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No signs of settlement 58 years after UNLF was formed, peace remains elusive


There is not even a hint at resolving the present imbroglio through a negotiated settlement with the Government of India. Till date, apart from speeches from political leaders, there also seems to be no sign of attempting to bring a negotiated settlement with the UNLF from the side of either the central or state government.

By Yambem Laba

The proscribed United National Liberation Front (UNLF) of Manipur which is today the oldest living liberation group alive in India’s Northeastern region – or the Western South East Asia Region to use under- ground parlance – recently observed its 58th anniversary.  It was in 1947-48 that Zapu Ngami Phizo had led the flames of insurgency in the Northeast demanding an independent State of Nagaland from India and parts of then Burma. Then in 1949, Manipur, a hitherto Independent State and the last to be conquered by the British in 1891, which was then existing as an autonomous state with a Constitutional monarchy and an elected legislative Assembly found itself merged with India following the Merger Agreement which was signed by the then Constitutional Monarch Maharaj Bodhachandra in Shillong. It was then made a Part C State of the Indian Union.

In the meantime, the fire began to rage in the Naga Hills District of Assam and in the Naga areas of Manipur during which an Indian Air Force airplane was also shot down. By 1963, the Government of India had brokered a semblance of truce by declaring the Naga Hills District of Assam and the Tuensang area of then North East Frontier Agency (NEFA) (now Arunachal Pradesh) as the 16th State of the Indian Republic. Meanwhile, Manipur had remained as a Union Territory.

Sitting in faraway Pune pursuing his Masters in English Literature, Arambam Samarendra must have been watching these developments very seriously. And minutely. He had observed as to how an independent country with 2,000 years of history was overnight made a Union territory, and how the Naga Hills, was made into a full-fledged State of the Republic thanks to the fact that the Nagas had taken up arms against the Government.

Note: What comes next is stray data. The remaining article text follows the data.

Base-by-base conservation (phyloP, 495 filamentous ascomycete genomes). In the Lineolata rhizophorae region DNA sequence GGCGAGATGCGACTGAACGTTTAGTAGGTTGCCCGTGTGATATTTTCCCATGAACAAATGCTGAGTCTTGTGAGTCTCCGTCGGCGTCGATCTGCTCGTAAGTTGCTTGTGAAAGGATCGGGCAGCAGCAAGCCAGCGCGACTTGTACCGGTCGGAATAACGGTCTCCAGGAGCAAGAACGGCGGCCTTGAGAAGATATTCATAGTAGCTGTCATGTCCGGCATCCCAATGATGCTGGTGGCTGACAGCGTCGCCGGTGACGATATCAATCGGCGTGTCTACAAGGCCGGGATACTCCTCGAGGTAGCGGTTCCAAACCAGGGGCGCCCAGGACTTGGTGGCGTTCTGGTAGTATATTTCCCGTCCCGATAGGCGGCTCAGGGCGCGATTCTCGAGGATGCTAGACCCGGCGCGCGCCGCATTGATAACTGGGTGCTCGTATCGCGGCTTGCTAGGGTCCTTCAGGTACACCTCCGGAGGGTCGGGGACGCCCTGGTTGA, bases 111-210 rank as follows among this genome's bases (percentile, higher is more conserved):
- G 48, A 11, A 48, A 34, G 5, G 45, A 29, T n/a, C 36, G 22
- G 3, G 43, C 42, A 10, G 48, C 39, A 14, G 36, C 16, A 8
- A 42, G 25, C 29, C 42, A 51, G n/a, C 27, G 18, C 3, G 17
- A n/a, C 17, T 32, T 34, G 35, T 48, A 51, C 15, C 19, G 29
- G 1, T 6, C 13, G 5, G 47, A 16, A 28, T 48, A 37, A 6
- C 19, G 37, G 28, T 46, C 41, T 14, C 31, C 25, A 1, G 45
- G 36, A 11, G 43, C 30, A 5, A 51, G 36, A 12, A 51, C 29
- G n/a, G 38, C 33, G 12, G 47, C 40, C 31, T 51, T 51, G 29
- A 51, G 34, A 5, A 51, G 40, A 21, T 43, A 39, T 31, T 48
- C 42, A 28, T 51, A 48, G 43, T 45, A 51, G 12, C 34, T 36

Armed with these thoughts, Samarendra returned home to Imphal and began mobilizing people. Mindful of the reality that Manipur encompasses peoples of different ethnic groups, he formed his first Council and on 24 November 1964, he launched the United National Liberation Front (UNLF) of Manipur. It then had Kalalung Kamei, a Naga as its founder President, Thankhopao Singsit, a Kuki as its Vice-President and he, Arambam Samarendra, a Meitei as its General Secretary. Its other office bearers included Longjam Manimohon, Laishram Kanhai, Nongmeikapam Sanajaoba and Nongmaithem Pahari as members. Its avowed aim was the liberation of Manipur from India and to form an independent socialist state of Manipur.

The UNLF held its fire for many years building up its cadres across the state enrolling hundreds of people who were called subscribers for the fact they would subscribe part of their monthly income to the Front. It also developed frontal organizations to espouse its social goals. It made its first move towards building up an armed cadre when in 1976, R.K. Meghen accompanied by N. Oken and a few others trekked to the Somra Tract in Myanmar and established ties with the Naga insurgents based there.